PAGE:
Malerei und Grafik | 09.04. - 08.05.2016 Ge÷ffnet Sonntag von 14-18 Uhr
1957 born in Linz 1972-80 stained-glass studio of the Monastery Schlierbach 1980-86 Studied painting at the University of Art and Design in Linz under Prof. Eric van Ess 1986 Married, two sons 1986-99 Assistant for technology of painting und artistic print processes - letterpress at the University of Art and Design in Linz Lives and works as a freelance painter in Zenndorf, Upper Austria
EARTH AND SKY
Everything has been experienced, has been watched intensely, and has been brought into a form that has an effect equally intense.
The earth weighs heavily, the sky is light, and the clouds – rising water vapour – are lighter than the earth but heavier than the sky, yet shining white in the sunlight. The earth is either plane, or hilly or even mountainous, houses are built on the ground in a firm arrangement even though they are illuminated by the sun and seem to be floating. Not only treetops and a horizon consisting of differently shaped treetops are depicted explicitly, but also the clouds are figurative and nuanced in colour. The ground and the buildings are an entity and so are earth, sky and clouds. There is nothing uncertain and unformed. Just like the ground, even if overgrown with grass, is transformed into laden figurations or in ones connecting with a rural architecture, contours of gently or wildly but always rhythmically moved tree tops and groves reach into the sky. The red glow of a sunset is heavy but the trees in front of it are even heavier and their coloured darkness stands up to the burning sunset. A still life of flowers in a pot is constructed in a way that the image is put into a figurative tension as well as into a tension that stems from the colours. Directions given by the interior design and the flower pot determine the arrangement of the flowers, and therefore all items occurring in the picture are actually in a formal relation to each other.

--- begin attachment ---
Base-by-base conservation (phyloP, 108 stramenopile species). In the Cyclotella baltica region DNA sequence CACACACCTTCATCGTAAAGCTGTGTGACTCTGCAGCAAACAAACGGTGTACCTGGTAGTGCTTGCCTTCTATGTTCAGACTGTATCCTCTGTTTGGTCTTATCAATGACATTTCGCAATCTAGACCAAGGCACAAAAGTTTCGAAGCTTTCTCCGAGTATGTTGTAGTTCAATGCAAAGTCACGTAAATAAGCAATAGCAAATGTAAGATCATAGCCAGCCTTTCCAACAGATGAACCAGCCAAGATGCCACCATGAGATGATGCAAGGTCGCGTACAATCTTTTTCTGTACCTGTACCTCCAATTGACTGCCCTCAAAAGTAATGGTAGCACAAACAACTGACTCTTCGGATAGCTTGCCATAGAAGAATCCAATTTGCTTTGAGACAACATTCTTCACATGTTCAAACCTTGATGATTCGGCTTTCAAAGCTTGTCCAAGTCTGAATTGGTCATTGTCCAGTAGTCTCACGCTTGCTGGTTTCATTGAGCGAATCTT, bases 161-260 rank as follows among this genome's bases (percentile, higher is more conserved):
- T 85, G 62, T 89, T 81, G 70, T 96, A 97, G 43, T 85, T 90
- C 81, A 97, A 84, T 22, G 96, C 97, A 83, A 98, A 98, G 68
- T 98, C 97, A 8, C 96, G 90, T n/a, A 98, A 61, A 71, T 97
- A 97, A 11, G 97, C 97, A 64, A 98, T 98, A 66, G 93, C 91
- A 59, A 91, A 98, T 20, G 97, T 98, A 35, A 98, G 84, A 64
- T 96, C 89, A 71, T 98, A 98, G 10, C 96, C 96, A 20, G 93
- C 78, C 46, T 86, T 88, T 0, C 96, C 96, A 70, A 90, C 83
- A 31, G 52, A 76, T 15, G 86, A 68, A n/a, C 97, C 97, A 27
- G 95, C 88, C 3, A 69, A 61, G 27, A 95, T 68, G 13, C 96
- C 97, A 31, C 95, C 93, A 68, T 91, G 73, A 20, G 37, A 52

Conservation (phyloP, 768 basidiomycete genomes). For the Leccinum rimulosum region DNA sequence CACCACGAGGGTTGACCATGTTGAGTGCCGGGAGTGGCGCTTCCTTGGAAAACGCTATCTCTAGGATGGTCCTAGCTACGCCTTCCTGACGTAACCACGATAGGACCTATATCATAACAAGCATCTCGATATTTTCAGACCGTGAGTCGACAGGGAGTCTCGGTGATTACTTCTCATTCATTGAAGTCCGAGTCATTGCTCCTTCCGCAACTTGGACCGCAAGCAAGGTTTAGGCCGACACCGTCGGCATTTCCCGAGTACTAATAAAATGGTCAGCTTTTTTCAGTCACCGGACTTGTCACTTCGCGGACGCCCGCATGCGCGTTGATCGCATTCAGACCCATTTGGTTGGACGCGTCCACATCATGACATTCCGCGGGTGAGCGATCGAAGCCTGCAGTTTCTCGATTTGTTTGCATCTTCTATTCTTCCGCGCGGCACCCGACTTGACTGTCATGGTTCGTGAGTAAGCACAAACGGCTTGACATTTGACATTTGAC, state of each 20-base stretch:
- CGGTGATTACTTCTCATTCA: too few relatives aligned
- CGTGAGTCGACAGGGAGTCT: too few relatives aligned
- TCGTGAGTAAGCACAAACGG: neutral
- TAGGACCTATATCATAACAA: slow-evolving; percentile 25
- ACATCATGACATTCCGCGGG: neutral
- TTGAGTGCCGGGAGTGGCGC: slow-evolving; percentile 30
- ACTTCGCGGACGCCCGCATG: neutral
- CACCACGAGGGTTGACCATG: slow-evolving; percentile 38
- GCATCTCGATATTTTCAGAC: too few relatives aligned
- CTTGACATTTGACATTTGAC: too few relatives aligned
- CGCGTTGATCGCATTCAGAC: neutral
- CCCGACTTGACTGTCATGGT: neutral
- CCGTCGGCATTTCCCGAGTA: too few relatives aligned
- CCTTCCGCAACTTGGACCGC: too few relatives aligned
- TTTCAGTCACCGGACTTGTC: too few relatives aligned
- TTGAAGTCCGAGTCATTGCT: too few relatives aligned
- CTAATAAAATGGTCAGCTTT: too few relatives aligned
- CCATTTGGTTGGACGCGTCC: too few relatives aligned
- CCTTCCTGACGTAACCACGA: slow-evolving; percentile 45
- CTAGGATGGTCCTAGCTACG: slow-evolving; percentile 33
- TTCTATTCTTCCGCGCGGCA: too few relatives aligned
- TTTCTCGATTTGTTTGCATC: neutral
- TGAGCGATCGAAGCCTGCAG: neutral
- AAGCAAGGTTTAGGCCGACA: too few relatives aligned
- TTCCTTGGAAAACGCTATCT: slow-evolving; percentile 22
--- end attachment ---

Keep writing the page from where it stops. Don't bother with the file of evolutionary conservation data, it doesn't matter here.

A clear and intertwining figuration and a captivating colouration distinctly matched to it extend the >Spirit of the Age<, in which the earthly and the cosmic correlate on a scientific basis. Hannes Gstöttenmayr’s latest work is defined by sharp but mastered contrasts and a surprising unanimity between earthy and cloudy figurations and man-made ones. For me, it is a convincing example of earth, vegetation, clouds and sky moving the mind and motivating a work of true art even in a time of people spending their lives doing mechanised and automatized labour and making full use of the leisure industry. Nature is not historical past, but fertile present.